‘You failed and we are still here.’ Walmart victims' relatives chastise gunman at sentencing hearing
Victim impact statements continued Thursday for relatives of the people murdered or injured in the 2019 Walmart shooting in El Paso. Amid their anger, sadness and trauma, some who spoke found the will to chastise the shooter for his ignorance and extremism.
Twenty-three people were killed and nearly two-dozen more wounded in the attack before Crusius was arrested. Since then, he’s been sitting in an El Paso jail and now faces up to 90 consecutive life sentences in federal prison for gun and hate crime charges.
The courtroom was filled with anger, anguish and tears as relatives of some of the victims told Crusius how their lives were changed the day he decided to give in to extremist beliefs and terrorize their families. But some also sought to teach him a lesson about Texas history and revel in the fact that — while he’s likely spending the rest of his life behind bars — they’ll be able to continue with their lives and honor the memories of their lost loved ones.
“In your pathetic, sorry manifesto you stated that you wanted to save Texas,” said Amaris Vega, whose aunt Teresa Sanchez was killed and whose mom and grandmother were both critically injured. “Guess what? You didn’t. You failed and we are still here, and we are not going anywhere.”
She added that the joke is on him.
“For four years you have been stuck in a city full of Hispanics,” she said. “Let that sink in.”
Margaret Juarez called Crusius a misinformed coward. Her father, Luis Alfredo Juarez, was killed in the shooting and her mother was shot but survived.
“You think that this is your country that needs protecting from Hispanic invasions?” she said. “Native Americans and Mexicans were already in Texas. We were already here, dude. Think about that when you think it’s your country you’re protecting.”
She later warned Crusius about the people he’d encounter in federal prison, where she said he’d be in the minority.
“You ain’t seen nothing yet. Talk about being outnumbered,” she said. “You thought you were protecting your country, only to end up in a place full of Black and brown people. Good luck with that.”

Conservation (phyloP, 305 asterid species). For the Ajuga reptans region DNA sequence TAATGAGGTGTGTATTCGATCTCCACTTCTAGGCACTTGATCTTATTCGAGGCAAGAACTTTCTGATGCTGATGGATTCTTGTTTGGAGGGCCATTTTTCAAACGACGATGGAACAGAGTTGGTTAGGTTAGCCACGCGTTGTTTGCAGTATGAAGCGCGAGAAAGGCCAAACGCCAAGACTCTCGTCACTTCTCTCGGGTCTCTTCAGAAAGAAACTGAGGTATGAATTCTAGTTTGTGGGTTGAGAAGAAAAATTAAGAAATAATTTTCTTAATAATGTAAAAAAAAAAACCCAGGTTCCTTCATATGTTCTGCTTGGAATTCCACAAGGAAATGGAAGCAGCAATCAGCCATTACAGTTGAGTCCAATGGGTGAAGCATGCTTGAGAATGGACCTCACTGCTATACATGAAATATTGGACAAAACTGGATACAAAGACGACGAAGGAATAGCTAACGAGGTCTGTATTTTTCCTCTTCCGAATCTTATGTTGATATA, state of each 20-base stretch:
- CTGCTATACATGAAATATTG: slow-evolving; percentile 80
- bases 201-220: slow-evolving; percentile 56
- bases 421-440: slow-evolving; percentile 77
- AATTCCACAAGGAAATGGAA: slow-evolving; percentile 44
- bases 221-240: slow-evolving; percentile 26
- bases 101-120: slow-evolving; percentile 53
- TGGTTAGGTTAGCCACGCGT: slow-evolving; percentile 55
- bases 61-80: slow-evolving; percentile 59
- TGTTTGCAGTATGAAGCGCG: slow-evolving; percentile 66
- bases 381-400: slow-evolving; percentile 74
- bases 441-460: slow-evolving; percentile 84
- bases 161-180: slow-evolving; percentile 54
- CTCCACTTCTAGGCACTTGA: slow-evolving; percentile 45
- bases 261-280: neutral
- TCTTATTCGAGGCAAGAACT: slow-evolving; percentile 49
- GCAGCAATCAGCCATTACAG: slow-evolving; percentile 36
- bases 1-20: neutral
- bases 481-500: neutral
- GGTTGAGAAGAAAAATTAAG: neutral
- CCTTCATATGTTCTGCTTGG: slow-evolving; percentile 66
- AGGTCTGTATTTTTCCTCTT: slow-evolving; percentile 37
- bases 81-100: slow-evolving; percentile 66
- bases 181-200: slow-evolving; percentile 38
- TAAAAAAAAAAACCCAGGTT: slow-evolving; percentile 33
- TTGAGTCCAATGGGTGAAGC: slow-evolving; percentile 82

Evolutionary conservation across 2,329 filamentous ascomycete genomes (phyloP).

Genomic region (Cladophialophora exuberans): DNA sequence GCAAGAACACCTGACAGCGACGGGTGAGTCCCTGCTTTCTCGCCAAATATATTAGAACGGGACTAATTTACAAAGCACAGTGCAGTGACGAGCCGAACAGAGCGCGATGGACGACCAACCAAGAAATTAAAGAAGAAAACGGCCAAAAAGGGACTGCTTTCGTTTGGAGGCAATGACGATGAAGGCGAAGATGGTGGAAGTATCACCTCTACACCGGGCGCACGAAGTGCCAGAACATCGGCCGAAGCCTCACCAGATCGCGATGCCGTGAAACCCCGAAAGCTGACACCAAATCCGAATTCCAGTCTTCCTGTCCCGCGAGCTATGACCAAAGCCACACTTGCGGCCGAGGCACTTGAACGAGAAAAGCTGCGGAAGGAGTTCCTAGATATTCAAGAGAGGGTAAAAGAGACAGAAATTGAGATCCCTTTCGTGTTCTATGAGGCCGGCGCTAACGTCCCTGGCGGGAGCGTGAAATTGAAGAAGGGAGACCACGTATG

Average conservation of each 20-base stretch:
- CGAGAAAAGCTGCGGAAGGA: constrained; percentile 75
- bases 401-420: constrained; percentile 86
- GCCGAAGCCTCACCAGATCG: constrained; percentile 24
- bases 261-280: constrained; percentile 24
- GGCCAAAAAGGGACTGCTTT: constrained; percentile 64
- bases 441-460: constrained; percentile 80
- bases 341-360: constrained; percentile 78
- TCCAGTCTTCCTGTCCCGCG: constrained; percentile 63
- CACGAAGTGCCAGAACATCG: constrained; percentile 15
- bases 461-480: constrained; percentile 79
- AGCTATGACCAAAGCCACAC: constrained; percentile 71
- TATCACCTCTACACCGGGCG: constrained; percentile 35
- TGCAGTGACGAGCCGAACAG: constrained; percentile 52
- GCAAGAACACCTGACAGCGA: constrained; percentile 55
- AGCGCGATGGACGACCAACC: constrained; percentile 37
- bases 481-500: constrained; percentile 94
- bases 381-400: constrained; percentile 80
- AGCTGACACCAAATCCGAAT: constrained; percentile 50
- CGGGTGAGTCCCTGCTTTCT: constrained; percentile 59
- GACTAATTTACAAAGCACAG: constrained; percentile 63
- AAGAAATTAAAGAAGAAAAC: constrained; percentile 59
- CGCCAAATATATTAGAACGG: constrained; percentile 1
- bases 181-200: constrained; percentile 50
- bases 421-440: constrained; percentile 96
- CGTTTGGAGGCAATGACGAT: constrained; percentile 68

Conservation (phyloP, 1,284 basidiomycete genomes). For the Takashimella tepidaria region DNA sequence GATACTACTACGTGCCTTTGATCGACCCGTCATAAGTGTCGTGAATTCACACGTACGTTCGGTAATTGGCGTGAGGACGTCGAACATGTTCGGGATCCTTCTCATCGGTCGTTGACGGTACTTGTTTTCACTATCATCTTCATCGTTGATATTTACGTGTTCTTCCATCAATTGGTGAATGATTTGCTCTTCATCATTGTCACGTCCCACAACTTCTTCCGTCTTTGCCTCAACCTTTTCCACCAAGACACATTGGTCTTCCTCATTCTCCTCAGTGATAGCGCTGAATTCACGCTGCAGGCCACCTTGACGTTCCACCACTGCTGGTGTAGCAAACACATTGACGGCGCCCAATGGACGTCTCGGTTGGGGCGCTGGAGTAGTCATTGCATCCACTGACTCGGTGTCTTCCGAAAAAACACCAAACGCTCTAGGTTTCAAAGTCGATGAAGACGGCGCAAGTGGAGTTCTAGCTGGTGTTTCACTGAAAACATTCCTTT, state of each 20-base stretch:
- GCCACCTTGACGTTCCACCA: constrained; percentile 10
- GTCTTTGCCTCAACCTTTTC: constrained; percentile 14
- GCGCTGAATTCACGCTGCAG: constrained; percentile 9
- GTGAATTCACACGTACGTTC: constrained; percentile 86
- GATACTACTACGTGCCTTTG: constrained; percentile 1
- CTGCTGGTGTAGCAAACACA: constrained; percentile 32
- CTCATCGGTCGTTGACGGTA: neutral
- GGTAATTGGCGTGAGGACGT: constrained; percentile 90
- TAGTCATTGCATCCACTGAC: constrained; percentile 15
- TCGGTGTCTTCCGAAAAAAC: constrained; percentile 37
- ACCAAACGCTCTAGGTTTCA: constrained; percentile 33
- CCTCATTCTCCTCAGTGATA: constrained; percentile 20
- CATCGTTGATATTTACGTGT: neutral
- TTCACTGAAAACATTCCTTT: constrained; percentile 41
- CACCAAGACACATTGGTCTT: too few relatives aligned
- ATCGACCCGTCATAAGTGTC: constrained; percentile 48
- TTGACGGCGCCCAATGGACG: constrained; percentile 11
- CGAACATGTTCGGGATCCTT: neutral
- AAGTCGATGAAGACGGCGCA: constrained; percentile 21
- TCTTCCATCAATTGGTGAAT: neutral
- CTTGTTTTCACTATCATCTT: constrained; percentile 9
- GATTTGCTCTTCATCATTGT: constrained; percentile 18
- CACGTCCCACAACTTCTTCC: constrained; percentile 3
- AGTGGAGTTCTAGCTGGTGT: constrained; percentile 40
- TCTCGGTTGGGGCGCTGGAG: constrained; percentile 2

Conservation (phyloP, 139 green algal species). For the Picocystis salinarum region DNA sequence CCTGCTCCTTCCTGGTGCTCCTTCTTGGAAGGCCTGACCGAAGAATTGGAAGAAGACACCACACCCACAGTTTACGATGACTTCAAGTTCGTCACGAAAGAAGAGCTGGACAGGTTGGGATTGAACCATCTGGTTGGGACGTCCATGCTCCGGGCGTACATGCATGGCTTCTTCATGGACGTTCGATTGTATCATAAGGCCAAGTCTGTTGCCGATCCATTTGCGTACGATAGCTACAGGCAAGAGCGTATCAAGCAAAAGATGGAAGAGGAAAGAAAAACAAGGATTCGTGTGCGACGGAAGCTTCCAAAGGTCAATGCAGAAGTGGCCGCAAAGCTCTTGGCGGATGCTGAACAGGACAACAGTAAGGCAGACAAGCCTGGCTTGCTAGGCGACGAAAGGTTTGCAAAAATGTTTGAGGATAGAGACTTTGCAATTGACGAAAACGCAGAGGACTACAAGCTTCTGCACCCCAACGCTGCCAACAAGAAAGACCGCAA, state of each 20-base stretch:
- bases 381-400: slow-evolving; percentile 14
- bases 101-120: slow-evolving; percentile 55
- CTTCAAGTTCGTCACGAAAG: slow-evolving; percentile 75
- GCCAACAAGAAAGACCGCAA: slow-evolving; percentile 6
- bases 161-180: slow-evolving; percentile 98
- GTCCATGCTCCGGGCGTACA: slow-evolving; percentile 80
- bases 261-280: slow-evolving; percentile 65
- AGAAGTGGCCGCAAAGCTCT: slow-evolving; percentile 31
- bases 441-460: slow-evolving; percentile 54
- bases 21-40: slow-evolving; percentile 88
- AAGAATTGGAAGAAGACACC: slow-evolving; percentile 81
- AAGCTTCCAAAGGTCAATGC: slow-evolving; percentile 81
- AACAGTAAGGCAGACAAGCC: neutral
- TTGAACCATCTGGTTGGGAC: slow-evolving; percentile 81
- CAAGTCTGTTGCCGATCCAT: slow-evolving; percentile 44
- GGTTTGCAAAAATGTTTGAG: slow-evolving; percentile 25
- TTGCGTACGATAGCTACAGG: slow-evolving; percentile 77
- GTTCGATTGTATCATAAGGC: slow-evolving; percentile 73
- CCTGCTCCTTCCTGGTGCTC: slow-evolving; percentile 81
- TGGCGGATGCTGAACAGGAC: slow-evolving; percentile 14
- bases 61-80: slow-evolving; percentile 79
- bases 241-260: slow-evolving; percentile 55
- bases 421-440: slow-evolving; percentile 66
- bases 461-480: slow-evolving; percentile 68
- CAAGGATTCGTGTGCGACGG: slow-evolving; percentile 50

She concluded her statement by reminding the gunman he’ll probably never see the light of day outside of a correctional facility for as long as he’s alive.
“We’re going to go enjoy the sunshine and maybe some good food and some margaritas later,” she said.
When Francisco Rodriguez spoke, he stood at the podium donning a t-shirt with the image of his son, 15-year-old Javier Amir Rodriguez, on its front. Javier Rodriguez was the youngest victim and had dreams of becoming a U.S. Border Patrol agent, which his father said was ironic given the gunman’s motives. Rodriguez said he was out of town when the shooting happened and hadn’t seen his son for a month when he received the horrific news.
“July 4, 2019 was the last time I saw my son alive. August 6 was the last time I saw” his body, he said. “My 15-year-old son was dead because of you.”
Crusius looked away several times while Rodriguez spoke, prompting the grieving father to stop in mid-sentence.
“Have the balls to look at me. Have the balls to look at my son,” he said.
Near the end of his statement, Rodriguez touched a medallion tied to a chain around his neck. He told the shooter it contained some of his son’s ashes.
“I won’t be able to see my son for the rest of my life,” he said. “That’s all I got left.”
Impact statements concluded Thursday afternoon and U.S. District Judge David Guaderrama will hand down Crusius’ sentence Friday. The gunman is also facing state capital murder charges and prosecutors have said they intend to seek the death penalty. The timeline on that case isn’t clear.
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